[The knower] implies some cognitive entity that “knows”, observes and makes an analysis of what it perceives. The Unborn is not an objective or subjective knower–IT transcends all such cognitive interplay–IT is not some “Perfect Knower” [who] discerns dharmata. IT is beyond any such cognitive interplay, i.e., not some “giant brain” that perceives and makes qualitative judgments on phenomena. This being so, who has any thoughts? Who hears”?
Plotinus goes further and asks the next question.
Plotinus then asks how we can speak of a One who is void of self-knowledge and self-awareness, for even if the Good were to say ‘I am the Good’, that would be an affirmation of being which would posit a distinction between the Good and his knowledge of himself.” According to Plotinus, if self-intellection is the awareness of the self as something distinct, then the One cannot possess it – he must remain above duality in a ‘majestic rest’.
We call it One, he says, in order to indicate it by a designation which conveys its partlessness; the implication is that even the term One is not an adequate term and is used simply as a pointer to its unity. In Ennead V 5, Plotinus suggests that the name One, which we use because we want to indicate it to ourselves in the best possible way, is perhaps only a denial of multiplicity. (ibid, pg. 124)
Yet, for our purposes in this series, we can say that the One has a “form of knowing” apart from AS IT IS in Itself, and that is through the Function of the Soul. This has to do with “interior-turning.”
This interior turning is critical in Plotinus; by going within itself, the soul can discover both the way and the means to begin its journey to its source. Interiority is the primary spiritual vector for the contemplative soul. Yet this interior focus is no self-affirmation. For the soul has become what it now is – a painfully distinct entity cut off from its true life above and embodied in a physical frame – precisely because of its initial desire for individuality.
This higher unity, this presence superior to knowledge, completes the self’s interior transcendence in Plotinus. For within the soul the tacit presence of the One can be uncovered. Only by an interior pilgrimage through and beyond the self, both empirical and eternal, can the Good be recovered. The soul can thus ascend out of the scumbled darkness of its incarnate life – something it had once chosen by an act of insolent audacity. Theoria is the soul’s necessary and sufficient means for salvation; it is the practice of transcendence that secures its deliverance. This is the principal desideratum of Plotinian spirituality. (John Peter Kenney, The Mysticism of Saint Augustine, pgs. 31, 33)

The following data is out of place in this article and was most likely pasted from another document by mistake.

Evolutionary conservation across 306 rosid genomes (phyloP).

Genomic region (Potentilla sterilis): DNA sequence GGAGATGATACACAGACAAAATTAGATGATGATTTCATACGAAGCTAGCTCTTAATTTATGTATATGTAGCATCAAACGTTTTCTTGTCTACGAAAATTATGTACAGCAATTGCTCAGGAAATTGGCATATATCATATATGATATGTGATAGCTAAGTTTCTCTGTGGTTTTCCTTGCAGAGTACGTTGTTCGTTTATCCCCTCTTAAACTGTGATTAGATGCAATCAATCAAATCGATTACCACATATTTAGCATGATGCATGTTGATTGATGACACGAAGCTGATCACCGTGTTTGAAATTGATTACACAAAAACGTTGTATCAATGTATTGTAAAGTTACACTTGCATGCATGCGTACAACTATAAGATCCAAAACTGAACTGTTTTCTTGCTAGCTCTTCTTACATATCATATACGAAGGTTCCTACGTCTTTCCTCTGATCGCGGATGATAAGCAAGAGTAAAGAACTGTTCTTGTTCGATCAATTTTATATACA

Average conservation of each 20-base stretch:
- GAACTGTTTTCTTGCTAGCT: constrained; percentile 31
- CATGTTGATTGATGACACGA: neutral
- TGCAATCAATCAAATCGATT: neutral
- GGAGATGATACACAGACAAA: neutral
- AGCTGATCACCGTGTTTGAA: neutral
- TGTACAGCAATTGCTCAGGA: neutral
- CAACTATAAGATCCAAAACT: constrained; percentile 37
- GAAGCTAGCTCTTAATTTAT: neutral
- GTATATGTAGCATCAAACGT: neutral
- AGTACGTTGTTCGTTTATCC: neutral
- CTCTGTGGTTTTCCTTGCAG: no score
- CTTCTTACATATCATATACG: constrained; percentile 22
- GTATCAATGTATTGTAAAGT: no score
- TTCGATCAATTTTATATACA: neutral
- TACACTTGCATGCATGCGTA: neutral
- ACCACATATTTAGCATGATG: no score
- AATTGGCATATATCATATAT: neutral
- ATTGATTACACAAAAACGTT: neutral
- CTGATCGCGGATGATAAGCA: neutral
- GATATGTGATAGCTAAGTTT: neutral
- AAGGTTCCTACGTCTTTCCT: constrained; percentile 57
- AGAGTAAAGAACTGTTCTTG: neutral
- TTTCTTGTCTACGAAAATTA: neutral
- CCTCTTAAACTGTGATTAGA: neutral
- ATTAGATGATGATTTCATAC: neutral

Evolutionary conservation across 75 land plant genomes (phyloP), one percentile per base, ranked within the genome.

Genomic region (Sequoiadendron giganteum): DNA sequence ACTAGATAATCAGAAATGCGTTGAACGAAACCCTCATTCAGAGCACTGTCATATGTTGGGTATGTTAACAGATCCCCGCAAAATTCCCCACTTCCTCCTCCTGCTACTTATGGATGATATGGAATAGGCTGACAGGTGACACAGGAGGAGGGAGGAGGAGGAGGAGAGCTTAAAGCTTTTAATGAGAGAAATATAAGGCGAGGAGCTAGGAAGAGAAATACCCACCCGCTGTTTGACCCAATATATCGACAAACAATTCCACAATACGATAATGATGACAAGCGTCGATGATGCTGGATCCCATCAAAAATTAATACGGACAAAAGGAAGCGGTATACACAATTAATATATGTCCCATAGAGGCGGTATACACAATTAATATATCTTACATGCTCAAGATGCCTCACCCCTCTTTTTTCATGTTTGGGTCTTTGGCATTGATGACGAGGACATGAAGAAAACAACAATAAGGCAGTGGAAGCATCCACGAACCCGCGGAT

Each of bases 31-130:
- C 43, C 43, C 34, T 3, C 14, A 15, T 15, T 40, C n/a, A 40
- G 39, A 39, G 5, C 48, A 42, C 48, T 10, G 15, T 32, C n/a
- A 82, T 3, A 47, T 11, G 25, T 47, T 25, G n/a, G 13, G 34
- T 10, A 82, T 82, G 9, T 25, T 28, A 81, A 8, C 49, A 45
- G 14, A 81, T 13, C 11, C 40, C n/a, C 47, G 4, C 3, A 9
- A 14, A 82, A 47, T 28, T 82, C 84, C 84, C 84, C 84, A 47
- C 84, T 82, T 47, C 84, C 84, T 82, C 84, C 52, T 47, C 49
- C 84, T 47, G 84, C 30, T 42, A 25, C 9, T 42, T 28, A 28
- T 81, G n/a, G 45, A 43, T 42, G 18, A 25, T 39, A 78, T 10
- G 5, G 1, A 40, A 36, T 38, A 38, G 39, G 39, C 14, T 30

This self-turning interiorization is carried out through [Contemplation].
Interior contemplation thus discloses to the soul a multi-layered transcendence: first of its embodied self, and then – paradoxically – of its true and eternal self. Both are superseded by a unitive vision of the final principle, the Good. (ibid, pg. 33)
Thus, on the soul’s journey home to the Source the One-Knows. Quite an intimate affair for the Absolute. Plotinus exclaims, ‘Let us fly to our dear country’; for us in the Unborn this is the Journey Home to the other Shore of Undiscovered Suchness. It becomes an affair of “Familiar-Friends”.
In the Enneads Plotinus describes how the soul achieves an inner realization of its intimacy with the One. There is a vatic vastness to the classical cosmos, with its ranks of daemons, gods, and powers in the foreground, and its remote but hidden source behind. Contemplation in the Enneads serves as a counter-balance to this sense of religious remoteness. It is as an act of spiritual magnification, disclosing the soul’s underlying relation to the One. Contemplation is not a transformation of the self, merely its sudden grasp at how deep – as it were –the self goes. In contemplation the Plotinian soul discovers that it is rooted in the One, and that it has never really departed from it…
When the soul attends only to what is interior within itself, it discovers, not its own independent nature, but rather the One, at the depth of the soul. To be a “familiar friend” of the One is to concentrate on this presence. That allows the center of the self, though still embodied, to do what “the souls of the gods always do,” to center on this link to the ultimate “center of all things” (VI.9.8, 7–8 and 20). (ibid, pg 36, 39)
Hence, for Plotinus, the vehicle of the soul is all about a journey home to the One and Unborn.